Want to vote early? Here’s how.
Once you have registered to vote, you don’t have to wait until Election Day to cast your ballot. While you can of course vote on Election Day in every state, many states also allow voting during the weeks leading up to Election Day—this process is known as “early voting.”
Most states offer some form of early voting. This year many states have expanded early voting options to accommodate the effects of the pandemic.
There are two main types of early voting: in-person early voting and early absentee voting. With millions of people planning to vote absentee for the first time, understanding the simple difference between the two types of early voting is extremely important.
1. In-person early voting. In-person early voting allows you to go cast your vote in person the same way you would on Election Day—just early! You simply go to a designated early voting location during its operating hours and vote. However, when and where you can vote early in-person varies by state. In some states, you can vote as early as 45 days before the election or as late as the weekend before. In most states, early voting ends a few days before Election Day. Be sure to check when your state offers early voting, mark your calendar and make your plan to vote. Ask yourself when and where will you vote? Decide this now so you have plenty of time to execute your plan.
2. Early absentee voting. There are two different forms of early absentee voting: mail and in-person. We will focus on the latter. In-person early absentee voting allows you to bypass the mail process and go directly to a designated election location to receive and cast your absentee—or mail—ballot (reminder that “absentee” and “mail-in” voting are used interchangeably). After checking in with an election worker, you will then be handed a paper ballot—the same ballot you would have received if you were casting it by mail. Then, all you will need to do is fill out the ballot and hand it in. In-person absentee voting gives voters the option to vote early in states that don’t traditionally offer early vote options. For example, Pennsylvania does not have early voting, but the state allows voters to come in to county elections offices a month and a half before Election Day and request and submit an absentee ballot.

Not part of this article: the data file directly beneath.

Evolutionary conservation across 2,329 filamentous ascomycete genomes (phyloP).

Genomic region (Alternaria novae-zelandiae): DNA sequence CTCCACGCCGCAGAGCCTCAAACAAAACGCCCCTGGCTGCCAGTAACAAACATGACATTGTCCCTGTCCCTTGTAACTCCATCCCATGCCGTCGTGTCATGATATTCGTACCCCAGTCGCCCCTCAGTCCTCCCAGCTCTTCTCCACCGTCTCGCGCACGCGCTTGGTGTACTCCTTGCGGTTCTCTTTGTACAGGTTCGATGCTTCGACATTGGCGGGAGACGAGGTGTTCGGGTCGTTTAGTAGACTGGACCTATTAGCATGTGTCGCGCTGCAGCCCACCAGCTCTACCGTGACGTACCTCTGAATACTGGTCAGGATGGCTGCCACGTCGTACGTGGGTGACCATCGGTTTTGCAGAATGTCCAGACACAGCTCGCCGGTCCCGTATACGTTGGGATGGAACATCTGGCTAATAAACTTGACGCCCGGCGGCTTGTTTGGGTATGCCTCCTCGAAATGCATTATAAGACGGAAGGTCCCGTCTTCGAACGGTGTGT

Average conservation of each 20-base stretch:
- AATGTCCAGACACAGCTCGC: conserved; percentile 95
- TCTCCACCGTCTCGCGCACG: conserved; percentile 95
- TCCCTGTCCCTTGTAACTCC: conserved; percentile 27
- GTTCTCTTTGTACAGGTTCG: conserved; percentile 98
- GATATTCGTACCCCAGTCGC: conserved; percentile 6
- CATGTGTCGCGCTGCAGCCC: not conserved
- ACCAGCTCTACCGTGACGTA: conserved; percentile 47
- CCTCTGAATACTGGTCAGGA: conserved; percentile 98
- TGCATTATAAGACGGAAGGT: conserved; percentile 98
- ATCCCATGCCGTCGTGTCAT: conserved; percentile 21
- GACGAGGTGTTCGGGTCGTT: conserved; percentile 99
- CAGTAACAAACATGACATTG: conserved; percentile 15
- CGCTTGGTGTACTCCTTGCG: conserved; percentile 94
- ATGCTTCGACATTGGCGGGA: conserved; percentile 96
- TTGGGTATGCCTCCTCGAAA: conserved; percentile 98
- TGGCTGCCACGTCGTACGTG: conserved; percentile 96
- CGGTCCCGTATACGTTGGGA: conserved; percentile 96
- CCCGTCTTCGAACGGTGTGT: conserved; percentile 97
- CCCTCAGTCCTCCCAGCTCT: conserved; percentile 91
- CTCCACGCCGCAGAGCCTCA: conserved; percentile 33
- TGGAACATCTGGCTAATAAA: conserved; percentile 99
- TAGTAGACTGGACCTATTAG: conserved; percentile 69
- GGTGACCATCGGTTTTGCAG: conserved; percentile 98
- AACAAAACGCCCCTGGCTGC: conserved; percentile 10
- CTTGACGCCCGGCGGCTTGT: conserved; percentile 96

Voting early is a great option for voters in 2020 who are worried about voting by mail, who don’t want to wait to receive a ballot in the mail, who don’t want to wait in long lines on Election Day or who simply want to cast their vote early. Whether your state offers in-person early voting or early absentee voting, make sure to look up available locations, take note of hours of operation and make your voting plan. Check what early voting options are available in your state today
“Voting Process Explained” is a multi-part series that will cover the basics of voting in America. Each article in the series takes voters through a different part of the voting process, how it varies by state and what voters need to know for November.